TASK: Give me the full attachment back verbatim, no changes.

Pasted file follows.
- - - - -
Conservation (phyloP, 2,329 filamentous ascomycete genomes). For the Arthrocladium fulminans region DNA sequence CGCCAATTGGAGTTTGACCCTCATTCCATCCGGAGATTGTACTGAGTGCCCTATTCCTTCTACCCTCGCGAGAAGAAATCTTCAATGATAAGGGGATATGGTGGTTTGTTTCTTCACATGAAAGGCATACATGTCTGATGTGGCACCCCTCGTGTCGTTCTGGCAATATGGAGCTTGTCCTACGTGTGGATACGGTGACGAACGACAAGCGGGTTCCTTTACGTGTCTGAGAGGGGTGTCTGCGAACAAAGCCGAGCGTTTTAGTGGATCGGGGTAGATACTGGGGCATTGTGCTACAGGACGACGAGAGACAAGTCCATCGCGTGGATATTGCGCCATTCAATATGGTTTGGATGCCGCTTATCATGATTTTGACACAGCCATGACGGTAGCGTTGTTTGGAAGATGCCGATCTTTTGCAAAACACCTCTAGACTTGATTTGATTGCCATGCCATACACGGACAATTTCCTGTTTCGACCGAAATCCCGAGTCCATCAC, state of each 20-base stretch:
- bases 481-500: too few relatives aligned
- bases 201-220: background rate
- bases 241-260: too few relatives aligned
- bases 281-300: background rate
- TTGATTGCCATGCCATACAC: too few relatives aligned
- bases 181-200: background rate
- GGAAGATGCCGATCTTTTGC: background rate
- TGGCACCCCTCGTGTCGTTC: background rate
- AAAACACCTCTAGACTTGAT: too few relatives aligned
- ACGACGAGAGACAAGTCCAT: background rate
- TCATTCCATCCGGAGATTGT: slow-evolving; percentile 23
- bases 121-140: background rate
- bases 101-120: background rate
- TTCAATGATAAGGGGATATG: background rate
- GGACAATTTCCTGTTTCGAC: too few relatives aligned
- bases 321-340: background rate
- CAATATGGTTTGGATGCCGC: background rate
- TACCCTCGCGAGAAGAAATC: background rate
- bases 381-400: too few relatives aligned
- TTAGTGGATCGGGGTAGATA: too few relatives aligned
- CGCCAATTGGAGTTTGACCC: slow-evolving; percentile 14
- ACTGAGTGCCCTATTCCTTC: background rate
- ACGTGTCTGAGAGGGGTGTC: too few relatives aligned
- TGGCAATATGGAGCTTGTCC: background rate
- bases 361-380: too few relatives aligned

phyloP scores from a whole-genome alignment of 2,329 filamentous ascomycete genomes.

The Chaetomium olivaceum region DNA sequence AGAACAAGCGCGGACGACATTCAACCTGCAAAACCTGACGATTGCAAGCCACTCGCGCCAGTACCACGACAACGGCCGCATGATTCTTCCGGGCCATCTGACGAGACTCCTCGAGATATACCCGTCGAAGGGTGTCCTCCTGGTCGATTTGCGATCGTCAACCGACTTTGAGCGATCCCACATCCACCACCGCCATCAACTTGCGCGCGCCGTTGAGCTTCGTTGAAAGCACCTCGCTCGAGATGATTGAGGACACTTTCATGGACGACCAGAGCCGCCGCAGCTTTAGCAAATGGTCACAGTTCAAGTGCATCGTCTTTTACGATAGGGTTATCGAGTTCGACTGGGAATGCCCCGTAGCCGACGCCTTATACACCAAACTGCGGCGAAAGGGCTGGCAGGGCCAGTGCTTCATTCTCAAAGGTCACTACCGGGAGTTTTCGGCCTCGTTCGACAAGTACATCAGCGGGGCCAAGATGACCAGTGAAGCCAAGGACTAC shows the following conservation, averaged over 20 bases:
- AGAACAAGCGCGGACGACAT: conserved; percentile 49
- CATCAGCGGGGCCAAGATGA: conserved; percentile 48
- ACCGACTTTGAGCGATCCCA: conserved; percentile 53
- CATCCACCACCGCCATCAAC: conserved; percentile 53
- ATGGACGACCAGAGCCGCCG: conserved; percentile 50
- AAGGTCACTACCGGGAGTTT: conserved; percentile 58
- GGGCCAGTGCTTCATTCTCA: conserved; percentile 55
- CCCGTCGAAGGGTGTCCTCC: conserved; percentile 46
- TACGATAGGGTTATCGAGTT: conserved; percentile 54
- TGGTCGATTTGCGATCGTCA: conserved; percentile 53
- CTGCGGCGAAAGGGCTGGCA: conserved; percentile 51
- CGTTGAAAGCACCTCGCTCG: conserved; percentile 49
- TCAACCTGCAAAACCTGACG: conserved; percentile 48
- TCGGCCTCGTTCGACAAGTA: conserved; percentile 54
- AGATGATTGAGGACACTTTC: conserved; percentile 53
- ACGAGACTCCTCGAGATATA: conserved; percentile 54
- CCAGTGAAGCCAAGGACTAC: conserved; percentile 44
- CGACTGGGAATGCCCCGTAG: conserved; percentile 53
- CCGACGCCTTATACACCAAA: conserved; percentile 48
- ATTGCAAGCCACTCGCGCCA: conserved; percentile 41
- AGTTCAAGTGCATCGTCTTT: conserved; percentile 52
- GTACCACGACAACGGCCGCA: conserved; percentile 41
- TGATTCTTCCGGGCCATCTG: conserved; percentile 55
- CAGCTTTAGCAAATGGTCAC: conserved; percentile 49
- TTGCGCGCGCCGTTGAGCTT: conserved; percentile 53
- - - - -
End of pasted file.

Conservation (phyloP, 2,329 filamentous ascomycete genomes). For the Arthrocladium fulminans region DNA sequence CGCCAATTGGAGTTTGACCCTCATTCCATCCGGAGATTGTACTGAGTGCCCTATTCCTTCTACCCTCGCGAGAAGAAATCTTCAATGATAAGGGGATATGGTGGTTTGTTTCTTCACATGAAAGGCATACATGTCTGATGTGGCACCCCTCGTGTCGTTCTGGCAATATGGAGCTTGTCCTACGTGTGGATACGGTGACGAACGACAAGCGGGTTCCTTTACGTGTCTGAGAGGGGTGTCTGCGAACAAAGCCGAGCGTTTTAGTGGATCGGGGTAGATACTGGGGCATTGTGCTACAGGACGACGAGAGACAAGTCCATCGCGTGGATATTGCGCCATTCAATATGGTTTGGATGCCGCTTATCATGATTTTGACACAGCCATGACGGTAGCGTTGTTTGGAAGATGCCGATCTTTTGCAAAACACCTCTAGACTTGATTTGATTGCCATGCCATACACGGACAATTTCCTGTTTCGACCGAAATCCCGAGTCCATCAC, state of each 20-base stretch:
- bases 481-500: too few relatives aligned
- bases 201-220: background rate
- bases 241-260: too few relatives aligned
- bases 281-300: background rate
- TTGATTGCCATGCCATACAC: too few relatives aligned
- bases 181-200: background rate
- GGAAGATGCCGATCTTTTGC: background rate
- TGGCACCCCTCGTGTCGTTC: background rate
- AAAACACCTCTAGACTTGAT: too few relatives aligned
- ACGACGAGAGACAAGTCCAT: background rate
- TCATTCCATCCGGAGATTGT: slow-evolving; percentile 23
- bases 121-140: background rate
- bases 101-120: background rate
- TTCAATGATAAGGGGATATG: background rate
- GGACAATTTCCTGTTTCGAC: too few relatives aligned
- bases 321-340: background rate
- CAATATGGTTTGGATGCCGC: background rate
- TACCCTCGCGAGAAGAAATC: background rate
- bases 381-400: too few relatives aligned
- TTAGTGGATCGGGGTAGATA: too few relatives aligned
- CGCCAATTGGAGTTTGACCC: slow-evolving; percentile 14
- ACTGAGTGCCCTATTCCTTC: background rate
- ACGTGTCTGAGAGGGGTGTC: too few relatives aligned
- TGGCAATATGGAGCTTGTCC: background rate
- bases 361-380: too few relatives aligned

phyloP scores from a whole-genome alignment of 2,329 filamentous ascomycete genomes.

The Chaetomium olivaceum region DNA sequence AGAACAAGCGCGGACGACATTCAACCTGCAAAACCTGACGATTGCAAGCCACTCGCGCCAGTACCACGACAACGGCCGCATGATTCTTCCGGGCCATCTGACGAGACTCCTCGAGATATACCCGTCGAAGGGTGTCCTCCTGGTCGATTTGCGATCGTCAACCGACTTTGAGCGATCCCACATCCACCACCGCCATCAACTTGCGCGCGCCGTTGAGCTTCGTTGAAAGCACCTCGCTCGAGATGATTGAGGACACTTTCATGGACGACCAGAGCCGCCGCAGCTTTAGCAAATGGTCACAGTTCAAGTGCATCGTCTTTTACGATAGGGTTATCGAGTTCGACTGGGAATGCCCCGTAGCCGACGCCTTATACACCAAACTGCGGCGAAAGGGCTGGCAGGGCCAGTGCTTCATTCTCAAAGGTCACTACCGGGAGTTTTCGGCCTCGTTCGACAAGTACATCAGCGGGGCCAAGATGACCAGTGAAGCCAAGGACTAC shows the following conservation, averaged over 20 bases:
- AGAACAAGCGCGGACGACAT: conserved; percentile 49
- CATCAGCGGGGCCAAGATGA: conserved; percentile 48
- ACCGACTTTGAGCGATCCCA: conserved; percentile 53
- CATCCACCACCGCCATCAAC: conserved; percentile 53
- ATGGACGACCAGAGCCGCCG: conserved; percentile 50
- AAGGTCACTACCGGGAGTTT: conserved; percentile 58
- GGGCCAGTGCTTCATTCTCA: conserved; percentile 55
- CCCGTCGAAGGGTGTCCTCC: conserved; percentile 46
- TACGATAGGGTTATCGAGTT: conserved; percentile 54
- TGGTCGATTTGCGATCGTCA: conserved; percentile 53
- CTGCGGCGAAAGGGCTGGCA: conserved; percentile 51
- CGTTGAAAGCACCTCGCTCG: conserved; percentile 49
- TCAACCTGCAAAACCTGACG: conserved; percentile 48
- TCGGCCTCGTTCGACAAGTA: conserved; percentile 54
- AGATGATTGAGGACACTTTC: conserved; percentile 53
- ACGAGACTCCTCGAGATATA: conserved; percentile 54
- CCAGTGAAGCCAAGGACTAC: conserved; percentile 44
- CGACTGGGAATGCCCCGTAG: conserved; percentile 53
- CCGACGCCTTATACACCAAA: conserved; percentile 48
- ATTGCAAGCCACTCGCGCCA: conserved; percentile 41
- AGTTCAAGTGCATCGTCTTT: conserved; percentile 52
- GTACCACGACAACGGCCGCA: conserved; percentile 41
- TGATTCTTCCGGGCCATCTG: conserved; percentile 55
- CAGCTTTAGCAAATGGTCAC: conserved; percentile 49
- TTGCGCGCGCCGTTGAGCTT: conserved; percentile 53